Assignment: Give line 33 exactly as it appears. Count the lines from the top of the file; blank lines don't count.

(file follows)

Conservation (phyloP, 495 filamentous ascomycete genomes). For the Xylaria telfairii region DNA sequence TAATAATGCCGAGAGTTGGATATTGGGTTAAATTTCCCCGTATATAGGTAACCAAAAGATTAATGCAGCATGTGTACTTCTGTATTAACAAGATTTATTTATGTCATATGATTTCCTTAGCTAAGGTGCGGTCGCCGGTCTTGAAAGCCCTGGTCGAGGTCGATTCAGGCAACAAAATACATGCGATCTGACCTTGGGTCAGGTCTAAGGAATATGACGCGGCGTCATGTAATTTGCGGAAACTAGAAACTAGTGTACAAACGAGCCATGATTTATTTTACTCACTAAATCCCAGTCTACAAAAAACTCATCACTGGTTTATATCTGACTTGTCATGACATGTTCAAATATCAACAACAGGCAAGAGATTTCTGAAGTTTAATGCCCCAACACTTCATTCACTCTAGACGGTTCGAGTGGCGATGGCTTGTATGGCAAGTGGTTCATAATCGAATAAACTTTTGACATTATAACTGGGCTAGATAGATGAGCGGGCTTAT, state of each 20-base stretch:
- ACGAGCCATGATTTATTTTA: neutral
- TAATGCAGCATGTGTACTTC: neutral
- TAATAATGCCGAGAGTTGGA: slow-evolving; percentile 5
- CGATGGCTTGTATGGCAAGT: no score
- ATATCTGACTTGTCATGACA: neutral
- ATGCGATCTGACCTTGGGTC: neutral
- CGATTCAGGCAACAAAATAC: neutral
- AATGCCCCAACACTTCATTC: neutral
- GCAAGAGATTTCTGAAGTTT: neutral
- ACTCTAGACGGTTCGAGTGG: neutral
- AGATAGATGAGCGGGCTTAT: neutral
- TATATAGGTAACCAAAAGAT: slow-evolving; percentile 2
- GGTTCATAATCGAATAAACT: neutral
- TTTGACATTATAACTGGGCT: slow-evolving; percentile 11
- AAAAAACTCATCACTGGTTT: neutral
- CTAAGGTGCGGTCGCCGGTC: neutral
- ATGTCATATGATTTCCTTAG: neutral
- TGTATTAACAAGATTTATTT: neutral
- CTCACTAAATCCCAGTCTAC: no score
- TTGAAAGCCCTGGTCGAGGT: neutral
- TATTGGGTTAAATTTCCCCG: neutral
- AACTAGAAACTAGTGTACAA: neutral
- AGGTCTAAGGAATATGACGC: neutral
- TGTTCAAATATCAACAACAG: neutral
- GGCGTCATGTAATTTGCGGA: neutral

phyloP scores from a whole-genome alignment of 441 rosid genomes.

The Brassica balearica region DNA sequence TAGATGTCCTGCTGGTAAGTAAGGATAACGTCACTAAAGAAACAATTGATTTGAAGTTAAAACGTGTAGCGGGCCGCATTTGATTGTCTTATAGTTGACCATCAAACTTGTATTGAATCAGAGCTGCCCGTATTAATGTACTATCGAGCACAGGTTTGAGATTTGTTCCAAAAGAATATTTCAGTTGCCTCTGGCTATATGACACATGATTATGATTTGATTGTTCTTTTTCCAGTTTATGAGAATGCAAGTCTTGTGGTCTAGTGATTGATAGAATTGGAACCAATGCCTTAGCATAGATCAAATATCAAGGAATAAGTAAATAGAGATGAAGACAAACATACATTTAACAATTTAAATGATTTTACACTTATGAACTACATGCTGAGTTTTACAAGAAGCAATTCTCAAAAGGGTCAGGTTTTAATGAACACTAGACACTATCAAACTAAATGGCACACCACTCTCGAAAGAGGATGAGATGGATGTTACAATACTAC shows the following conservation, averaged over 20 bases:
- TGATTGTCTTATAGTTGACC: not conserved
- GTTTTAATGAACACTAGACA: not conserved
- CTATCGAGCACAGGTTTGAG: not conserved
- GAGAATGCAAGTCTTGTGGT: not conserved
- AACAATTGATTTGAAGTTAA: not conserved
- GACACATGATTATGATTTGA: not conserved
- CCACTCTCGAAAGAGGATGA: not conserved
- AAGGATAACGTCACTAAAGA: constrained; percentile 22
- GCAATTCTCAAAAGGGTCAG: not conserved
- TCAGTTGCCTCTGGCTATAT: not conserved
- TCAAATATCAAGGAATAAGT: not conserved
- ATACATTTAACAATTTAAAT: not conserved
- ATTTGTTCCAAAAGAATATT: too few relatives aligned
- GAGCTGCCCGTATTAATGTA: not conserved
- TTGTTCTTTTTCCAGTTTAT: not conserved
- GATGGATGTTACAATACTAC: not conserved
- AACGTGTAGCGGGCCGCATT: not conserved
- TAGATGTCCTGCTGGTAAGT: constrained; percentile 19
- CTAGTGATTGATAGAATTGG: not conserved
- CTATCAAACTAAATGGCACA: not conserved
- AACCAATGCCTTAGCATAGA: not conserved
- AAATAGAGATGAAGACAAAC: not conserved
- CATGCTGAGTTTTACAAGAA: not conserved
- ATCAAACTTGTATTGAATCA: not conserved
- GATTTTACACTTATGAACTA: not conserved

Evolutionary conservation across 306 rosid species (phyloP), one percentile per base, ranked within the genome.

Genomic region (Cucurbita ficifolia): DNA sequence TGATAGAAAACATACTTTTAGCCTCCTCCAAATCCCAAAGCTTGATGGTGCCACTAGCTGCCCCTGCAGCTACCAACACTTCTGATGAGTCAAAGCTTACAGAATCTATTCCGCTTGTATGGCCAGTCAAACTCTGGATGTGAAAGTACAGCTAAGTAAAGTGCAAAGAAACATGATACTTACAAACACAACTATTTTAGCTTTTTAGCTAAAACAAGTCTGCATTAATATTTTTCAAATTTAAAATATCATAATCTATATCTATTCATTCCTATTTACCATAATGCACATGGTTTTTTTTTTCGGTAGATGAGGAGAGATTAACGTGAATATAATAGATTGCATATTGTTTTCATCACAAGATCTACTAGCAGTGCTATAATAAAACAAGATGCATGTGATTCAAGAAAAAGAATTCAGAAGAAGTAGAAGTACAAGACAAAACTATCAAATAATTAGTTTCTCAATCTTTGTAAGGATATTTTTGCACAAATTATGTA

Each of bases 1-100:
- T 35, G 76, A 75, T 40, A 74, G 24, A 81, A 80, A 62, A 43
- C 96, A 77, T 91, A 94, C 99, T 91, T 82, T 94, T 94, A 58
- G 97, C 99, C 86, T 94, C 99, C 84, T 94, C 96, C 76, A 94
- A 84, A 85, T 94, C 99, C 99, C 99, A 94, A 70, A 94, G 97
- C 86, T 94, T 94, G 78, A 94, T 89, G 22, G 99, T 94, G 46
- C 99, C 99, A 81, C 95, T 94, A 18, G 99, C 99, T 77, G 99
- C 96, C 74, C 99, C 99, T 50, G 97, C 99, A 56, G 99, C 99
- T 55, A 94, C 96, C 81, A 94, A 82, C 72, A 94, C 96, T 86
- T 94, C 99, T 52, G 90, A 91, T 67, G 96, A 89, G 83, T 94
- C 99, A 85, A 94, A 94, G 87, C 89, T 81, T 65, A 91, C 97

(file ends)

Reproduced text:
- AACAATTGATTTGAAGTTAA: not conserved